“I had been taught racism by my family, my church, and my teachers — by really decent white people in my hometown on the Arkansas side of the Mississippi River Delta,” Stroupe wrote in a 2018 essay in The Atlantic.
One of the biggest challenges any White racial non-conformist faces is being expelled by their tribe. It’s hard to break from family and friends who see you as an oddity or a traitor.
Stroupe had to break with his mother, Mary, who viewed the civil rights movement with suspicion. When he was a teenager, he started to ask her about it to sort through his evolving perspective.
“Don’t mess with this, Nibs, and don’t fret about it,” she told him. “It is not our business.”
He didn’t take his mother’s advice. After high school, he enrolled in a church program that took him to New York City where he forged friendships with Black people for the first time. He became a civil rights activist. He even dated a Black woman. He decided to go into the ministry.
The Rev. Gibson "Nibs" Stroupe. "I learned from my mother and church that God loved me and God loved everybody," he says. "The question was, who is everybody?"The Rev. Gibson "Nibs" Stroupe. "I learned from my mother and church that God loved me and God loved everybody," he says. "The question was, who is everybody?"
When he returned to Arkansas to bring the good news to the nice White people in his church, many rejected him. Church elders told him that going to the North had corrupted him.
“They said that I had gotten ‘Yankified,’ ” Stroupe recalls.
But Stroupe was willing to jeopardize the relationship with his mother and his community for his beliefs in racial justice.
And eventually, his mother became a convert and supported his civil rights activism. Stroupe, the author of five books, is currently working on a memoir about his relationship with his mother.
“I learned from my mother and church that God loved me and God loved everybody,” he says. “The question was, who is everybody? Once I could make that connection with Black people being part of everybody, then that was really it.”
Hawn, too, is paying the price for his beliefs.
His parents have stood behind him. But some people in his staunchly conservative community denounced him on Facebook, and the lengthy dismissal process, which ended with his firing last May, has worn him down at times.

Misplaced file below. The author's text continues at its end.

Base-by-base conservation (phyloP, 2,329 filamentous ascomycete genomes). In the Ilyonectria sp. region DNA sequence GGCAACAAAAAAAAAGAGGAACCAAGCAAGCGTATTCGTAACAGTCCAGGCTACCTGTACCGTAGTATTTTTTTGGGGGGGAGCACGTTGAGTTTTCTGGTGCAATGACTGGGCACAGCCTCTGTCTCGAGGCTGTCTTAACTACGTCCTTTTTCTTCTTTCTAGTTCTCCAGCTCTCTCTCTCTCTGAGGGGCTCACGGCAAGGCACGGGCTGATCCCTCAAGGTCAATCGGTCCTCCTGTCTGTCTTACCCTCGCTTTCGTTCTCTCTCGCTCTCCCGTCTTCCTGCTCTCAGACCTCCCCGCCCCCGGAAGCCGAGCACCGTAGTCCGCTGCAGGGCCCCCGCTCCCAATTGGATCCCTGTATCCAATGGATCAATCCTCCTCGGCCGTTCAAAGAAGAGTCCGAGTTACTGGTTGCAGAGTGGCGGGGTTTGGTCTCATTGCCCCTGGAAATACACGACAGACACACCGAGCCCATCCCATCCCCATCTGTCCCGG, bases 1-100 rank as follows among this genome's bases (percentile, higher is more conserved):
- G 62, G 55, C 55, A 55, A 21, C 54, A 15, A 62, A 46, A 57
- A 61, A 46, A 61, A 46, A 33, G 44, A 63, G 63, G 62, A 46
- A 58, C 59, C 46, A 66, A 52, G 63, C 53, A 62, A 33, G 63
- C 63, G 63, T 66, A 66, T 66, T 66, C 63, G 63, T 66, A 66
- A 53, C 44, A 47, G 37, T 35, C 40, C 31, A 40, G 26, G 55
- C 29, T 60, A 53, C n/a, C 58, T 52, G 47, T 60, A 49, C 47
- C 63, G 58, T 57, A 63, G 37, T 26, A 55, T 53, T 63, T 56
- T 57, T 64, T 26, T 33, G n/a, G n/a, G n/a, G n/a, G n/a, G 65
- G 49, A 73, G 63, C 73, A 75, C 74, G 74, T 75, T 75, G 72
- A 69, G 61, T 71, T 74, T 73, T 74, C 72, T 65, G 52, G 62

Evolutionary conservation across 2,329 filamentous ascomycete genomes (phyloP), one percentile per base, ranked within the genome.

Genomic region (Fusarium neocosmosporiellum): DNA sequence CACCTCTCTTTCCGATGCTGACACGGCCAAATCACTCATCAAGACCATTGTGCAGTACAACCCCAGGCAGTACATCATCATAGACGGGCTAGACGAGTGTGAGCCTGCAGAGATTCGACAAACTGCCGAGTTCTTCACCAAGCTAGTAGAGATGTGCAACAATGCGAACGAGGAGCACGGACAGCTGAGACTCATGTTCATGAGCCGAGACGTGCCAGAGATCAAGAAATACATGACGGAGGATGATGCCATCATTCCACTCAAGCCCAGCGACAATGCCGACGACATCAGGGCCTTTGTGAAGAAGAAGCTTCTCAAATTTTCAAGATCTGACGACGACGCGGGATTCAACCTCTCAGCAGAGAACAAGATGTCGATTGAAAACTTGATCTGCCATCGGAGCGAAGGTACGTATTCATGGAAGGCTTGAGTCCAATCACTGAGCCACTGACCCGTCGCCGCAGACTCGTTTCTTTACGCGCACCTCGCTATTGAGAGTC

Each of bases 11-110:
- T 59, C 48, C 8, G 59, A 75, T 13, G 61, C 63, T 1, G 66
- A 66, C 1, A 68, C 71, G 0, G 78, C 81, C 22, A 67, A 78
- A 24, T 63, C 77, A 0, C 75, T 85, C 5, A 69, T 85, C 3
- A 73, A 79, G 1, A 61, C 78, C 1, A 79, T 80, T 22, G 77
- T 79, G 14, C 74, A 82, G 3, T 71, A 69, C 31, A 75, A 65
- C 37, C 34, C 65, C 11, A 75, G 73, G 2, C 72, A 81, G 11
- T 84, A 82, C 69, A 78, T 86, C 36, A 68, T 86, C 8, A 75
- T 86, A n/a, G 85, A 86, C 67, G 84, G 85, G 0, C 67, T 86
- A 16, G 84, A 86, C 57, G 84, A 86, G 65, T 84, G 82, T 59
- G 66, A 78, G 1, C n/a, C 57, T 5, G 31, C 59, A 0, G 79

School board members said they didn’t fire Hawn because he taught students about White privilege. They said he treated the concept as a fact, and didn’t offer students opposing points of view.
Hawn’s firing came the same month that Tennessee legislators passed a law dictating how public school teachers should talk about race in classrooms. The law was passed as heated debates spread nationwide over critical race theory, the idea that systemic racism is part of American history and institutions, and that racism remains an everyday experience for most people of color.
A school official said Hawn’s firing had nothing to do with the passage of the law.
The school board voted in December to uphold Hawn’s firing. He’s considering appealing the decision.
Hawn says he misses teaching and has financial worries now. A GoFundMe page has been set up to help him.
“What am I going to do for health insurance?” he says. “I’m a Type 1 diabetic.”
But he still calls himself an “anti-racist teacher,” and says there’s a need for people like him in small towns.
“If I didn’t teach those lessons, I wouldn’t be doing my job,” he says. “It’s important for teachers to see, in light of these bills and laws, that if you get caught up in all of this (debate over teaching about racism) that there are people out there to support you.
“And if no one does, I will. At least you’ll have one.”

History shows that compassion can bloom in the most unlikely places

But even just one person who refuses to conform can change history. A South African man showed how.
Abraham and Constand Viljoen were identical twin brothers and Afrikaners, members of South African’s dominant White ethnic group.
Both were indoctrinated from birth to defend apartheid, the brutal system that denied Blacks and other people of color equal access to political and economic power. They were taught that Blacks were biologically inferior, and to dread the “Black danger” — a scenario in which armed Blacks would pillage and take over South Africa.
Nelson Mandela and his wife Winnie salute a cheering crowd upon his release from prison on February 11, 1990.Nelson Mandela and his wife Winnie salute a cheering crowd upon his release from prison on February 11, 1990.
But then their paths diverged. Abraham became a minister, joined the underground resistance to apartheid and became a close ally of Nelson Mandela, South Africa’s first Black president. His brother became chief of the South African Defense Force, which crushed Black dissent and, some say, assassinated Black activists. He was apartheid’s ultimate enforcer.
Afrikaners called Abraham Viljoen a traitor. But he helped save his country from a civil war in 1993 when he brokered a meeting between Mandela and his brother. Constand Viljoen’s disdain for Mandela changed after he met the anti-apartheid legend over tea in Mandela’s home. When Mandela was inaugurated a year after their meeting, Constand Viljoen saluted him in the halls of Parliament and would later call him “the greatest of men.”
Abraham Viljoen’s example could help us today. The news is filled with stories about White people acting in blatantly racist ways. Racism can seem like apartheid once did: ineradicable.
Yet we are also surrounded by people like Abraham Viljoen. They show us that compassion can bloom in the most unexpected places. And while many people are taught to hate, there are others who seem born with the instinct to question those messages.
It’s time we started paying more attention to them as well.